Amsterdam 1922 – 2019
Rare metal bookcase shelving unit designed by Friso Kramer for De Bijenkorf produced by Asmeta in 1953. Martin Visser commissioned Friso Kramer to design a simple usable shelving unit for de Bijenkorf. The beautiful combination of colours reflected the palette of de Bijenkorf in the 1950s, featuring dark blue sides and vivid yellow backsides. This particular feature allowed for effortless customisation, enabling users to arrange the bookcase in any desired composition. This particular bookcase has a rare segment with folding doors, setting it apart from others since it was an optional piece and usually not included. Priced and sold in a set of 2.
De Bijenkorf is an exclusive departement store selling high-quality clothing brands, luxury watches, toys, books, and premium design items. This enduring bookcase represents a timeless symbol of craftsmanship and style, encapsulating the innovative spirit of mid-century design. With its clean lines and functional form, this Friso Kramer creation continues to be an example of Dutch modernism and a collector’s dream.
Kramer was part of the “Goed Wonen” (“Good Living”) foundation in the 1950s; a group committed to restoring the country’s war-damaged quality of life. Their working goal was to diminish the existence of the current “lack of style, scarcity of material and the housing shortage” caused by WWII. The members of the foundation gave lectures, exhibited their work widely in Amsterdam and put out a journal, which offered tips for and articles about modern living and the burgeoning modern style. The foundation enjoyed a strong impact on the community because of the innovative and successful collaboration forged between the designers, architects, manufacturers, retailers and customers. While he was a part of the group, Kramer created a series of moulded plywood and steel chairs, seemingly inspired by the contemporaneous work of the Eames, for the company De Cirkel. The chairs featured a rounded seat, which curved down gently at the edge and a separate, slightly cupped, back. This 1953 chair, called “Revolt,” was a popular icon of the emerging Dutch style at the 1954 Milan Triennial, where Kramer also exhibited a metal table and hanging cupboard.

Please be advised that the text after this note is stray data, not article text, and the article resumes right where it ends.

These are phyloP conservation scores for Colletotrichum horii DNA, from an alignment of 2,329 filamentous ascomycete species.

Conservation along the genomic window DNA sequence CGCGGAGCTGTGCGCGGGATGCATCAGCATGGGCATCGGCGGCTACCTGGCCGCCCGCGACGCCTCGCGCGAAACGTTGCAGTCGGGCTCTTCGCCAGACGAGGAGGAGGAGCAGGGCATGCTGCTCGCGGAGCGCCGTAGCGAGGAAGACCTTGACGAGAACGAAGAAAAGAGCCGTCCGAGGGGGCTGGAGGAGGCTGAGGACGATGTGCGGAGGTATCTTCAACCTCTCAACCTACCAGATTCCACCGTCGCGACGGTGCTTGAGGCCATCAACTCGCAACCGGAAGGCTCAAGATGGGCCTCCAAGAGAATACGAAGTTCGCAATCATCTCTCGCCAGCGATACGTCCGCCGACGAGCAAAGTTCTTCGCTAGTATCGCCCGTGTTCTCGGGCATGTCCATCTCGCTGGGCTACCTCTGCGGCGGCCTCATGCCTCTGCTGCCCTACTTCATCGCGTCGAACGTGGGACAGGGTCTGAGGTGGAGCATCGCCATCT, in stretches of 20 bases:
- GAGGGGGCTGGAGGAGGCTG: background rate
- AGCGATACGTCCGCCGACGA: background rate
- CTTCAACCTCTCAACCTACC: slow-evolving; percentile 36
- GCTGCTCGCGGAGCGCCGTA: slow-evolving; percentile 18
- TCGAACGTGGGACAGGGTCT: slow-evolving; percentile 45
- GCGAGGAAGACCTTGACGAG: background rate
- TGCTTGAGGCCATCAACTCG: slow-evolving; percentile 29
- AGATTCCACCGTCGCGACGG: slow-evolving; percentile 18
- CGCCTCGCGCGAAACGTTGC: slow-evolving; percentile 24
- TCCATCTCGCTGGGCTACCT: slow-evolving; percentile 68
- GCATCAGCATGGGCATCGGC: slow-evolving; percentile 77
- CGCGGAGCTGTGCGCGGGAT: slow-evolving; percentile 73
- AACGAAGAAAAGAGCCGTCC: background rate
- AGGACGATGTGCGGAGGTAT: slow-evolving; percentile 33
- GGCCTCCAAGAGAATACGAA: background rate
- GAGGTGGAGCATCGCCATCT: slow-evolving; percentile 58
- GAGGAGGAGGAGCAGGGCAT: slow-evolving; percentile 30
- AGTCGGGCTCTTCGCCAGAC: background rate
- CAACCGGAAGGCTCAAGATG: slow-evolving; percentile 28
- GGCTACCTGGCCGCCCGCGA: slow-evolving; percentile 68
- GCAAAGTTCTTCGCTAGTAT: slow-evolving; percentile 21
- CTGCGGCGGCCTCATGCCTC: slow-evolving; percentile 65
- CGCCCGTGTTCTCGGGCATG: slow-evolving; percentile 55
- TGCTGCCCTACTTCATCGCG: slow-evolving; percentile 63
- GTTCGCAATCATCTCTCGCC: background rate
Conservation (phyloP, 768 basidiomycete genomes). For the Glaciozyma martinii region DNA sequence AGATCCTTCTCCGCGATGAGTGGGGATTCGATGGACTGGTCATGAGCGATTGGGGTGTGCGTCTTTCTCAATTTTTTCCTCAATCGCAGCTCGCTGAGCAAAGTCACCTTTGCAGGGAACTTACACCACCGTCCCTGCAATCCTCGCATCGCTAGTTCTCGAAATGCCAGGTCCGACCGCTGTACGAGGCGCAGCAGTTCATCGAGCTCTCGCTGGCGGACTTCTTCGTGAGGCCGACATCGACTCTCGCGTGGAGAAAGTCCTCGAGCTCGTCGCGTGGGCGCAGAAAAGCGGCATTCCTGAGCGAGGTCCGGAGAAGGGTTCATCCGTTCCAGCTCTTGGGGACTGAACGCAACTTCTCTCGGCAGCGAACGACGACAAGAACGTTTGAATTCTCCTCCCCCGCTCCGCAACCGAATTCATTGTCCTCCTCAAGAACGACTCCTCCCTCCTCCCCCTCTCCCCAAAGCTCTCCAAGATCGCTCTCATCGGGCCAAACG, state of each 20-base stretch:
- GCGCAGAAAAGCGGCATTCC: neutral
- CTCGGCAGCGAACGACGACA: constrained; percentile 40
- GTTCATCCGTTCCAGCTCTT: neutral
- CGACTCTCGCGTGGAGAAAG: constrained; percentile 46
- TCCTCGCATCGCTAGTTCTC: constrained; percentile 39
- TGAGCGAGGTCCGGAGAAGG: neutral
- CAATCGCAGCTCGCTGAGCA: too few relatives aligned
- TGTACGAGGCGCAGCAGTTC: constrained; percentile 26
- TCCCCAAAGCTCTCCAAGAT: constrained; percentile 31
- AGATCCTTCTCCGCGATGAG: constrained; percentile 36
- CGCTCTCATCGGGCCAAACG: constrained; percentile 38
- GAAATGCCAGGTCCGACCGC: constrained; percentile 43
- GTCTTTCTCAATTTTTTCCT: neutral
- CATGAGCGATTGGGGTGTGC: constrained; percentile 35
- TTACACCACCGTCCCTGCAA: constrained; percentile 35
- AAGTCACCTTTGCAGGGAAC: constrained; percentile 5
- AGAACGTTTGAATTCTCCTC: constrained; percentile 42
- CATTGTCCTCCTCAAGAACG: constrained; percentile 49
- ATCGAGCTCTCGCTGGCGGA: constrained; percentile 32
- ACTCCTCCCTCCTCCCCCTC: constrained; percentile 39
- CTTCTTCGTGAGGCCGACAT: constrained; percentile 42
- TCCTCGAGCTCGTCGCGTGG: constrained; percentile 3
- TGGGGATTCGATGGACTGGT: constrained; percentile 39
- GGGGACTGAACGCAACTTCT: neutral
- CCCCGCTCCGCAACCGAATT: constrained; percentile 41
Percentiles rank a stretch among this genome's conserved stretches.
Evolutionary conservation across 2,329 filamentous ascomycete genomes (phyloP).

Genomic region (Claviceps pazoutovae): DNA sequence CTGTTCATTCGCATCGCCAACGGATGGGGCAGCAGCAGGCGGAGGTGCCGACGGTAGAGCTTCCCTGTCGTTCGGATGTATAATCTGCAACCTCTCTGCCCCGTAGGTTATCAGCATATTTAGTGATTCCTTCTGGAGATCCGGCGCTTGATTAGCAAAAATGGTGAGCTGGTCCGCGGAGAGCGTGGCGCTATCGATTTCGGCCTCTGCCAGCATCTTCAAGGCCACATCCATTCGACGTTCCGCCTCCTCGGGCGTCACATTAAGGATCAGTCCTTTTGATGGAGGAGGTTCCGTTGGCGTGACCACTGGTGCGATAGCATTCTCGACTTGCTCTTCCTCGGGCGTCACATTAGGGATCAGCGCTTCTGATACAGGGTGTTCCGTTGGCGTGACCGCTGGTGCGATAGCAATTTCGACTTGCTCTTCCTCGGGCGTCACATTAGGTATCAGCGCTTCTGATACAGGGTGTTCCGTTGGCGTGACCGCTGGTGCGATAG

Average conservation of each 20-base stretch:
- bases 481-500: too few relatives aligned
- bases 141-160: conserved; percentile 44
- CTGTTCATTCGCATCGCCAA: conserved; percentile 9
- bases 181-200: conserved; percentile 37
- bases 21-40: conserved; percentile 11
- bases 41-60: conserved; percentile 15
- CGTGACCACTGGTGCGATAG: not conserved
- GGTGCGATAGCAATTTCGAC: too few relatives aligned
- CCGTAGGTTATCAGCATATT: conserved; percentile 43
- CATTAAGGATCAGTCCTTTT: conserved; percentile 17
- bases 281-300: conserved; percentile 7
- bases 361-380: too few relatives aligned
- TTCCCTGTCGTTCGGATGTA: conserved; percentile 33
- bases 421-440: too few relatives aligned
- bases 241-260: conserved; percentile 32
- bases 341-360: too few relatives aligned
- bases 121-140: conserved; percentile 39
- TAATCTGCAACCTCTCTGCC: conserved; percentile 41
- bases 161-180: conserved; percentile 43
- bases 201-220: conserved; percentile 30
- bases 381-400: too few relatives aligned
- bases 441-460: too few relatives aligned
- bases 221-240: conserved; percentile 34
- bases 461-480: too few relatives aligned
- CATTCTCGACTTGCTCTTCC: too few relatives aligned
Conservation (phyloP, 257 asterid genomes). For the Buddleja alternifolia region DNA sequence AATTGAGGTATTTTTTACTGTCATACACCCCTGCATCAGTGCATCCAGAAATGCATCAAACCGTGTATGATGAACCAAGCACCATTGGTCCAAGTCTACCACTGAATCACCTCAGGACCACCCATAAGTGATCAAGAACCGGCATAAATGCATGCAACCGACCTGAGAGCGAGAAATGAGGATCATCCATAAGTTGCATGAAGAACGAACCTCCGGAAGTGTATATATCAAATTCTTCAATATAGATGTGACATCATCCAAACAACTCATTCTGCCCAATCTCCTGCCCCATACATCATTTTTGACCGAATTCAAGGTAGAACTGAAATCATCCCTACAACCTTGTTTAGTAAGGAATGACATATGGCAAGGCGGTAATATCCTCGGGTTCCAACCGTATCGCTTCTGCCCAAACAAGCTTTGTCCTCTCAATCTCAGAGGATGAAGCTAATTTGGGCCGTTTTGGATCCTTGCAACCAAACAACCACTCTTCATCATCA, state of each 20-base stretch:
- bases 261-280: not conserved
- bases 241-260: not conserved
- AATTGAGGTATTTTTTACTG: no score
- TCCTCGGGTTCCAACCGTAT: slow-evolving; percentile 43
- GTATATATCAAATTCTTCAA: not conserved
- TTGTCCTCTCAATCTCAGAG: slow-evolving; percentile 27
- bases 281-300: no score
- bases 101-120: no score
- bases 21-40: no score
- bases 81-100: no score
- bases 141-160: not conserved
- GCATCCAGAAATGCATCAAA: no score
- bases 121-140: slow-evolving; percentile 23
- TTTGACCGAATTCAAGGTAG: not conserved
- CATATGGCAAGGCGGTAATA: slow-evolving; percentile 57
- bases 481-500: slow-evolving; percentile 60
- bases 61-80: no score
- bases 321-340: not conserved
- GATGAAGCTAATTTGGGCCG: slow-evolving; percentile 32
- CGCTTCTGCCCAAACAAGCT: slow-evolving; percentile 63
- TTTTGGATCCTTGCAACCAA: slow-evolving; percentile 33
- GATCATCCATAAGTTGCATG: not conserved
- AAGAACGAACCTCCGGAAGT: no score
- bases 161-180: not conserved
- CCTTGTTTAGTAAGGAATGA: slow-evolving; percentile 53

|Condition:||Good, original, with patina|
|Holland / Belgium:||€ Free|
|Europe:||€ 150 - 750|
|Outside Europe:||€ 750 - 1250|